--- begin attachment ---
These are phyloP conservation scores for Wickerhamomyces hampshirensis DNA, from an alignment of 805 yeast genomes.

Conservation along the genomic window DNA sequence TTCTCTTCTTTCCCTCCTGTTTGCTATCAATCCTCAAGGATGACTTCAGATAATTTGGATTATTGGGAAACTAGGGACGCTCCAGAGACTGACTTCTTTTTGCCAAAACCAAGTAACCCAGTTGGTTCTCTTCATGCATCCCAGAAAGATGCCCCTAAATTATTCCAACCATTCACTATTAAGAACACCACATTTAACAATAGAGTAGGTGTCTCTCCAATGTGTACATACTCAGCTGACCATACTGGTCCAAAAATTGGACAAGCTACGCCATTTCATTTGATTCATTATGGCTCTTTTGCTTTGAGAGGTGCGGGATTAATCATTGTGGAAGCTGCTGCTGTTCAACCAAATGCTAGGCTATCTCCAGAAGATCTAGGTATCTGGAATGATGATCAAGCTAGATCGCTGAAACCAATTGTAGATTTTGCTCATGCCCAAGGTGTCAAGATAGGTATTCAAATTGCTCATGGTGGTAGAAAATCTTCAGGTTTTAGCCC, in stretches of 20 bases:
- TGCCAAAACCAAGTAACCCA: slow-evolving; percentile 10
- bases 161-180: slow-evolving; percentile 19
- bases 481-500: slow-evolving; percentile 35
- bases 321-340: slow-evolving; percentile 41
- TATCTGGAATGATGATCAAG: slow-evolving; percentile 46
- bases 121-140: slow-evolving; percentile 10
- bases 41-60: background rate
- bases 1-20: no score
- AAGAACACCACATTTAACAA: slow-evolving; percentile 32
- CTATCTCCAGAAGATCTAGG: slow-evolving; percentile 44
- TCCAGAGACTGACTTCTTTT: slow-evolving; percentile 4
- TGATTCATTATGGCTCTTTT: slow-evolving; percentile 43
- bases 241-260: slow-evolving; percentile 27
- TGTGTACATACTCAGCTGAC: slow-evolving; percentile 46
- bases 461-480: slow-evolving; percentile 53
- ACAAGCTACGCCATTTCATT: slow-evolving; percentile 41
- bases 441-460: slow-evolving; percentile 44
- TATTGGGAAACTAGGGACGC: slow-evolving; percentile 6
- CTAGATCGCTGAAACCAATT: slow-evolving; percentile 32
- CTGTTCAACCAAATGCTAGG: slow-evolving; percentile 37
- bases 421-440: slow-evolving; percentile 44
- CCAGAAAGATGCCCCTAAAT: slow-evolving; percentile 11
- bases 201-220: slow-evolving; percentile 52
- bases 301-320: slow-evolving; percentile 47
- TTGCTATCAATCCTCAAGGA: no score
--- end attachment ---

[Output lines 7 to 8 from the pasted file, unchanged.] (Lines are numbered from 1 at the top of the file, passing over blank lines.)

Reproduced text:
- TATCTGGAATGATGATCAAG: slow-evolving; percentile 46
- bases 121-140: slow-evolving; percentile 10